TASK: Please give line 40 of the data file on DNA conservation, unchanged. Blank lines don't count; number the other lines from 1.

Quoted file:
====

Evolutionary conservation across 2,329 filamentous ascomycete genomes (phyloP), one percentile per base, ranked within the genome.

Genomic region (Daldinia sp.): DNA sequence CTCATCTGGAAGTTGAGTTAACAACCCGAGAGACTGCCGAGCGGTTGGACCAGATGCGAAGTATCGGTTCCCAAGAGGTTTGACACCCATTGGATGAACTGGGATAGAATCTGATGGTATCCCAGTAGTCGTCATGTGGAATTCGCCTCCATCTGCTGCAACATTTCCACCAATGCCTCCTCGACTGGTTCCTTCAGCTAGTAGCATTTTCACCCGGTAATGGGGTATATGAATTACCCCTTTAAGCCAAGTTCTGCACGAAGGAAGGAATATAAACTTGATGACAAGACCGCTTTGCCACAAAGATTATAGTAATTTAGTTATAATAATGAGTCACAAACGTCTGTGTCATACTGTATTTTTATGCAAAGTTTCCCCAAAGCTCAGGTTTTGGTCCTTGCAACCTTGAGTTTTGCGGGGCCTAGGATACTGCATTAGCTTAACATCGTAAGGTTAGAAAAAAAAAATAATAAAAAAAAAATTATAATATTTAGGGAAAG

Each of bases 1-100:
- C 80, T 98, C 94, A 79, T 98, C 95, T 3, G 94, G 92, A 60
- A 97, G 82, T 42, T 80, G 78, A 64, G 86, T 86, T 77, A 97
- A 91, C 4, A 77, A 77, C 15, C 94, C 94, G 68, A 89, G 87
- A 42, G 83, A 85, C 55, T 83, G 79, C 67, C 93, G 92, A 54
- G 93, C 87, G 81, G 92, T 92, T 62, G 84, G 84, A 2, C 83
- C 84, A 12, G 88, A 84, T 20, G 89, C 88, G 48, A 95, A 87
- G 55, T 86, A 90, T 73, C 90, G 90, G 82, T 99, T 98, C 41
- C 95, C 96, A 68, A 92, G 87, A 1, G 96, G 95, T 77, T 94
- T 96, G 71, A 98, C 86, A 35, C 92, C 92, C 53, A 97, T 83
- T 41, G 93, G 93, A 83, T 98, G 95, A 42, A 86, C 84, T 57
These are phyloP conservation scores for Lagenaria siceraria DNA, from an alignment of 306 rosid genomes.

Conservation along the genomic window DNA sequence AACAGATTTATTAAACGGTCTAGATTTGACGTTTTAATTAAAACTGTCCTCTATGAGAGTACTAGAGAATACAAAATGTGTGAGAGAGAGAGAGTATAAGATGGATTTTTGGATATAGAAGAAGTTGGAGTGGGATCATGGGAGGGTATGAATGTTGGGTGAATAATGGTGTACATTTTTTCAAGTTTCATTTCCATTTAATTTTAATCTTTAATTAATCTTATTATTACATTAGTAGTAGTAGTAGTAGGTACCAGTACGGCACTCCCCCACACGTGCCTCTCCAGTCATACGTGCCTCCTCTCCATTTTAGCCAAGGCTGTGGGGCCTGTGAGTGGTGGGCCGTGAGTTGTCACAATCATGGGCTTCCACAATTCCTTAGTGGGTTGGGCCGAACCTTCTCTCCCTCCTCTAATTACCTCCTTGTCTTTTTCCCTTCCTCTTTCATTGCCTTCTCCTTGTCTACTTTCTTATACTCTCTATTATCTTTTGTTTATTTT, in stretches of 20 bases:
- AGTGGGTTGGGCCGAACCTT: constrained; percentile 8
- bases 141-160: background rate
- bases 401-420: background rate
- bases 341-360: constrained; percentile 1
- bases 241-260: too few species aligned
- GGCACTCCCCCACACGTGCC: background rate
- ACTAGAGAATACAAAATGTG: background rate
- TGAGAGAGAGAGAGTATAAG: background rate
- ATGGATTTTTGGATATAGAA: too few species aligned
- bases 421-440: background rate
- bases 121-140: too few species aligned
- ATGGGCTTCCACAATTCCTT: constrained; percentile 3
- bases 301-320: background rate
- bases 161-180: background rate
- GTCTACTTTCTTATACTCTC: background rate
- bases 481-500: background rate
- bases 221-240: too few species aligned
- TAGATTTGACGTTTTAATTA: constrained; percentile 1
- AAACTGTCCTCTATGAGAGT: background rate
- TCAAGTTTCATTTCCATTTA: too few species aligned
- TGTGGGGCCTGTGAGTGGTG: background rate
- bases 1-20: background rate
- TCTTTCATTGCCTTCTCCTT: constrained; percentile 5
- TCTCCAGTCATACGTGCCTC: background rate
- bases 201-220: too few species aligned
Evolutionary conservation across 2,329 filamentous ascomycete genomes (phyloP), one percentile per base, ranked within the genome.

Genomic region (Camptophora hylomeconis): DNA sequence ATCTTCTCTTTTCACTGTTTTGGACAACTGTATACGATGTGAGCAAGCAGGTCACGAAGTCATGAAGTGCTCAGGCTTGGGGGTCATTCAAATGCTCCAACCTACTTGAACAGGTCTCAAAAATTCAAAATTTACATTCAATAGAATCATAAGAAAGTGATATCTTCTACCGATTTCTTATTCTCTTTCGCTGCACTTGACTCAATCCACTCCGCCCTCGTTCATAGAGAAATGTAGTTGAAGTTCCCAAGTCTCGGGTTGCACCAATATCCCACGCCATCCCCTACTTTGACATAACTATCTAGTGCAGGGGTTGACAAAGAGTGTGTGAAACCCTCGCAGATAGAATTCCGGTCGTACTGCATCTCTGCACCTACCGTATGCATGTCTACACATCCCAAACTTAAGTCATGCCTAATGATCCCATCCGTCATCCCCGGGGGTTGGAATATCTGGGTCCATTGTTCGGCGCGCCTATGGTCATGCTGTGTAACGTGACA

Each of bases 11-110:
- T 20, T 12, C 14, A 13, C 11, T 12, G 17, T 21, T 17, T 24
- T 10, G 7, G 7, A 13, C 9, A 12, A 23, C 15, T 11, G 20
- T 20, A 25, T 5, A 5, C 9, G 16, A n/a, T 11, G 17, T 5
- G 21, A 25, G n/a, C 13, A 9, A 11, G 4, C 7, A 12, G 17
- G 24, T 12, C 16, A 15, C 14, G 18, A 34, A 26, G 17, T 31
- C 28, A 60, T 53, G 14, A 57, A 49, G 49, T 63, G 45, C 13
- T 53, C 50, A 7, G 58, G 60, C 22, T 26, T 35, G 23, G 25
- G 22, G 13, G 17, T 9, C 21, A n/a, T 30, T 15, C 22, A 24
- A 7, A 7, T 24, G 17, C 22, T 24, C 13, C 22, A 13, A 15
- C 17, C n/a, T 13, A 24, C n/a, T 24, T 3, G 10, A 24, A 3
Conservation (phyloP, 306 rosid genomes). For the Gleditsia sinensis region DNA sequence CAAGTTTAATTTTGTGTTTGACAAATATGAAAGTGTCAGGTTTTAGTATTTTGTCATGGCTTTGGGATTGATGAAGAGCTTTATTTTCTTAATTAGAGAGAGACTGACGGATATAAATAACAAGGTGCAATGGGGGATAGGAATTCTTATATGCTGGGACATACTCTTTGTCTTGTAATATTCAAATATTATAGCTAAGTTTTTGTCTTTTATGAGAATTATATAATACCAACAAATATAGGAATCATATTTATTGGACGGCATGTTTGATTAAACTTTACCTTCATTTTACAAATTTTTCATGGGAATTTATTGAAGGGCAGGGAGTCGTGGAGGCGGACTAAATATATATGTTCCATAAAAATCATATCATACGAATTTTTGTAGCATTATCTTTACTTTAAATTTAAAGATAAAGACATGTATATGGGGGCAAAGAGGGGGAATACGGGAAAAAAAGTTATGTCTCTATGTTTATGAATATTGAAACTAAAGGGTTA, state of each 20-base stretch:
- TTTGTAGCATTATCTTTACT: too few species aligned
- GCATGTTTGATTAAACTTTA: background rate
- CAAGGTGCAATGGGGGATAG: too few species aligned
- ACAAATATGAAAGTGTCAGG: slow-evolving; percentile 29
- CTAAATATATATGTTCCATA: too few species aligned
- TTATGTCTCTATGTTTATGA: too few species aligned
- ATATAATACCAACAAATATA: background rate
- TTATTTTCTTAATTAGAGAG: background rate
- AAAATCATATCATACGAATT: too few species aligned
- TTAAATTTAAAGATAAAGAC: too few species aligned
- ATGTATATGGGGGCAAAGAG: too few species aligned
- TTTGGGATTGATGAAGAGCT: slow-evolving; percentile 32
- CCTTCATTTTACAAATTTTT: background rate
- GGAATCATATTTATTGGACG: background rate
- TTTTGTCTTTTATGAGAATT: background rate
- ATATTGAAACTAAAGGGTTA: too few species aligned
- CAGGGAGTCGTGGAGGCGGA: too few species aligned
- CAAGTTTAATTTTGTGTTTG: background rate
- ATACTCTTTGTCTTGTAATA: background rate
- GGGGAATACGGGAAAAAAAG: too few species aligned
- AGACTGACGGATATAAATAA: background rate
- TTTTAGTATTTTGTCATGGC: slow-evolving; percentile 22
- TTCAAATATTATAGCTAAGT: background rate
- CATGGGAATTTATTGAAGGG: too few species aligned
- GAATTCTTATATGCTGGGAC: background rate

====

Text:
- bases 201-220: too few species aligned